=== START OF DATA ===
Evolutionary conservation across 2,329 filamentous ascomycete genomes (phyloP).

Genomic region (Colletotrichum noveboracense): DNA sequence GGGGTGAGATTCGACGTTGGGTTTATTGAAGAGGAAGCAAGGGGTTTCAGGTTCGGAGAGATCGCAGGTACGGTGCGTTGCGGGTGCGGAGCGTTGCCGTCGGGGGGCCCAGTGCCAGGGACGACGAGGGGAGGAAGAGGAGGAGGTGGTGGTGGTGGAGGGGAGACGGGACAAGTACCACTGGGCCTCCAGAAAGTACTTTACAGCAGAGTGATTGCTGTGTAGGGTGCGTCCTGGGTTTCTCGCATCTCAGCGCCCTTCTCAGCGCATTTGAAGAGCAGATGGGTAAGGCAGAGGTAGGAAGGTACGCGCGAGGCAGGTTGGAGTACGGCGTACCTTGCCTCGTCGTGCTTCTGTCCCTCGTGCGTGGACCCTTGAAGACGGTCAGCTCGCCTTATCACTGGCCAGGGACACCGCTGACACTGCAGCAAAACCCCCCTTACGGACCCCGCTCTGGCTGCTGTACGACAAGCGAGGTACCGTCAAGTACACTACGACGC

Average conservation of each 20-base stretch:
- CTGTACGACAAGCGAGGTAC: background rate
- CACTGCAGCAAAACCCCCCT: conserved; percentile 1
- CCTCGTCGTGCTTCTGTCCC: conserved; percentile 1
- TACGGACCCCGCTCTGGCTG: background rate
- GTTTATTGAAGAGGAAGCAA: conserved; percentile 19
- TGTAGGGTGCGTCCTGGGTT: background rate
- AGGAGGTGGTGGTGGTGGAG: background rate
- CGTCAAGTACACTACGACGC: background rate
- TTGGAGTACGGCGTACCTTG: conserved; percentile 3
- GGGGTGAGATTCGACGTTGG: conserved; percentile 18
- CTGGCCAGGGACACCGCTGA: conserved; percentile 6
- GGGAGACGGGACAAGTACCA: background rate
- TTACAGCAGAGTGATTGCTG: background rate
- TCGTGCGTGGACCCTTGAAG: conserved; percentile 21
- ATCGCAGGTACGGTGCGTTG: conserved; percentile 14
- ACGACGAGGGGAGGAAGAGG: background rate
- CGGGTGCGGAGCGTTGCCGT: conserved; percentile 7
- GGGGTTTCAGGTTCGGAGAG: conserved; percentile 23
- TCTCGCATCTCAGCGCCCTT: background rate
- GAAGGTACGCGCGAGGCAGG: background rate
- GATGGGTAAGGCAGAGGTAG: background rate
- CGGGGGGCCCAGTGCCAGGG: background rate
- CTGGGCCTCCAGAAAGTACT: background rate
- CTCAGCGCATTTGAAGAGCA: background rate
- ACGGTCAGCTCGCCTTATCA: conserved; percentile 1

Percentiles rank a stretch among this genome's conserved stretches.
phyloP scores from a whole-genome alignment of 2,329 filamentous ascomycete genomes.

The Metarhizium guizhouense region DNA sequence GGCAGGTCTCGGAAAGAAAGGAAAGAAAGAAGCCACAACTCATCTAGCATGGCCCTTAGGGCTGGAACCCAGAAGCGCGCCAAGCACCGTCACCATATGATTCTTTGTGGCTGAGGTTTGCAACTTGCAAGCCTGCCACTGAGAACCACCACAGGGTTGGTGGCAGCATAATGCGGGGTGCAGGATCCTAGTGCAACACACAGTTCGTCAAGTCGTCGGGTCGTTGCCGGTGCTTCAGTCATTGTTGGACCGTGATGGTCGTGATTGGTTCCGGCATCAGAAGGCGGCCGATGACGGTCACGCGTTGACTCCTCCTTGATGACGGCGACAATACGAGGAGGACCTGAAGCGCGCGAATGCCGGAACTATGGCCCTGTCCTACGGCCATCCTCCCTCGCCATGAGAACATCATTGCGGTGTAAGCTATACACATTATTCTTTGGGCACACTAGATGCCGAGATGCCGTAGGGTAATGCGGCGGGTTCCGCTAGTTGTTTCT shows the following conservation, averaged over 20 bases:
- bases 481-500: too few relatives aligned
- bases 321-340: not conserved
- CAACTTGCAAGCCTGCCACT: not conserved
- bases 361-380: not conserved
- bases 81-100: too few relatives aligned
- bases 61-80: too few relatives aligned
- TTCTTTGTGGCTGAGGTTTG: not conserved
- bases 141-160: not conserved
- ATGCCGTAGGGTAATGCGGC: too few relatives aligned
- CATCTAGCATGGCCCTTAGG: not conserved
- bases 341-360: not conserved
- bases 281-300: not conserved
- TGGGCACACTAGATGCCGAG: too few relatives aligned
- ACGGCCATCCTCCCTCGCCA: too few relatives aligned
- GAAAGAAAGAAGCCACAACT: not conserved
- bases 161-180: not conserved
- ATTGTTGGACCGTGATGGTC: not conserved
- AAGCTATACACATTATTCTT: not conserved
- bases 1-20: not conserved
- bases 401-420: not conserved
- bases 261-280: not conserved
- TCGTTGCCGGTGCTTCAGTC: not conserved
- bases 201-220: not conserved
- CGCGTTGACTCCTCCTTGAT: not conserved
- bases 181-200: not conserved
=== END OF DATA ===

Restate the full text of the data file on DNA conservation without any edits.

Evolutionary conservation across 2,329 filamentous ascomycete genomes (phyloP).

Genomic region (Colletotrichum noveboracense): DNA sequence GGGGTGAGATTCGACGTTGGGTTTATTGAAGAGGAAGCAAGGGGTTTCAGGTTCGGAGAGATCGCAGGTACGGTGCGTTGCGGGTGCGGAGCGTTGCCGTCGGGGGGCCCAGTGCCAGGGACGACGAGGGGAGGAAGAGGAGGAGGTGGTGGTGGTGGAGGGGAGACGGGACAAGTACCACTGGGCCTCCAGAAAGTACTTTACAGCAGAGTGATTGCTGTGTAGGGTGCGTCCTGGGTTTCTCGCATCTCAGCGCCCTTCTCAGCGCATTTGAAGAGCAGATGGGTAAGGCAGAGGTAGGAAGGTACGCGCGAGGCAGGTTGGAGTACGGCGTACCTTGCCTCGTCGTGCTTCTGTCCCTCGTGCGTGGACCCTTGAAGACGGTCAGCTCGCCTTATCACTGGCCAGGGACACCGCTGACACTGCAGCAAAACCCCCCTTACGGACCCCGCTCTGGCTGCTGTACGACAAGCGAGGTACCGTCAAGTACACTACGACGC

Average conservation of each 20-base stretch:
- CTGTACGACAAGCGAGGTAC: background rate
- CACTGCAGCAAAACCCCCCT: conserved; percentile 1
- CCTCGTCGTGCTTCTGTCCC: conserved; percentile 1
- TACGGACCCCGCTCTGGCTG: background rate
- GTTTATTGAAGAGGAAGCAA: conserved; percentile 19
- TGTAGGGTGCGTCCTGGGTT: background rate
- AGGAGGTGGTGGTGGTGGAG: background rate
- CGTCAAGTACACTACGACGC: background rate
- TTGGAGTACGGCGTACCTTG: conserved; percentile 3
- GGGGTGAGATTCGACGTTGG: conserved; percentile 18
- CTGGCCAGGGACACCGCTGA: conserved; percentile 6
- GGGAGACGGGACAAGTACCA: background rate
- TTACAGCAGAGTGATTGCTG: background rate
- TCGTGCGTGGACCCTTGAAG: conserved; percentile 21
- ATCGCAGGTACGGTGCGTTG: conserved; percentile 14
- ACGACGAGGGGAGGAAGAGG: background rate
- CGGGTGCGGAGCGTTGCCGT: conserved; percentile 7
- GGGGTTTCAGGTTCGGAGAG: conserved; percentile 23
- TCTCGCATCTCAGCGCCCTT: background rate
- GAAGGTACGCGCGAGGCAGG: background rate
- GATGGGTAAGGCAGAGGTAG: background rate
- CGGGGGGCCCAGTGCCAGGG: background rate
- CTGGGCCTCCAGAAAGTACT: background rate
- CTCAGCGCATTTGAAGAGCA: background rate
- ACGGTCAGCTCGCCTTATCA: conserved; percentile 1

Percentiles rank a stretch among this genome's conserved stretches.
phyloP scores from a whole-genome alignment of 2,329 filamentous ascomycete genomes.

The Metarhizium guizhouense region DNA sequence GGCAGGTCTCGGAAAGAAAGGAAAGAAAGAAGCCACAACTCATCTAGCATGGCCCTTAGGGCTGGAACCCAGAAGCGCGCCAAGCACCGTCACCATATGATTCTTTGTGGCTGAGGTTTGCAACTTGCAAGCCTGCCACTGAGAACCACCACAGGGTTGGTGGCAGCATAATGCGGGGTGCAGGATCCTAGTGCAACACACAGTTCGTCAAGTCGTCGGGTCGTTGCCGGTGCTTCAGTCATTGTTGGACCGTGATGGTCGTGATTGGTTCCGGCATCAGAAGGCGGCCGATGACGGTCACGCGTTGACTCCTCCTTGATGACGGCGACAATACGAGGAGGACCTGAAGCGCGCGAATGCCGGAACTATGGCCCTGTCCTACGGCCATCCTCCCTCGCCATGAGAACATCATTGCGGTGTAAGCTATACACATTATTCTTTGGGCACACTAGATGCCGAGATGCCGTAGGGTAATGCGGCGGGTTCCGCTAGTTGTTTCT shows the following conservation, averaged over 20 bases:
- bases 481-500: too few relatives aligned
- bases 321-340: not conserved
- CAACTTGCAAGCCTGCCACT: not conserved
- bases 361-380: not conserved
- bases 81-100: too few relatives aligned
- bases 61-80: too few relatives aligned
- TTCTTTGTGGCTGAGGTTTG: not conserved
- bases 141-160: not conserved
- ATGCCGTAGGGTAATGCGGC: too few relatives aligned
- CATCTAGCATGGCCCTTAGG: not conserved
- bases 341-360: not conserved
- bases 281-300: not conserved
- TGGGCACACTAGATGCCGAG: too few relatives aligned
- ACGGCCATCCTCCCTCGCCA: too few relatives aligned
- GAAAGAAAGAAGCCACAACT: not conserved
- bases 161-180: not conserved
- ATTGTTGGACCGTGATGGTC: not conserved
- AAGCTATACACATTATTCTT: not conserved
- bases 1-20: not conserved
- bases 401-420: not conserved
- bases 261-280: not conserved
- TCGTTGCCGGTGCTTCAGTC: not conserved
- bases 201-220: not conserved
- CGCGTTGACTCCTCCTTGAT: not conserved
- bases 181-200: not conserved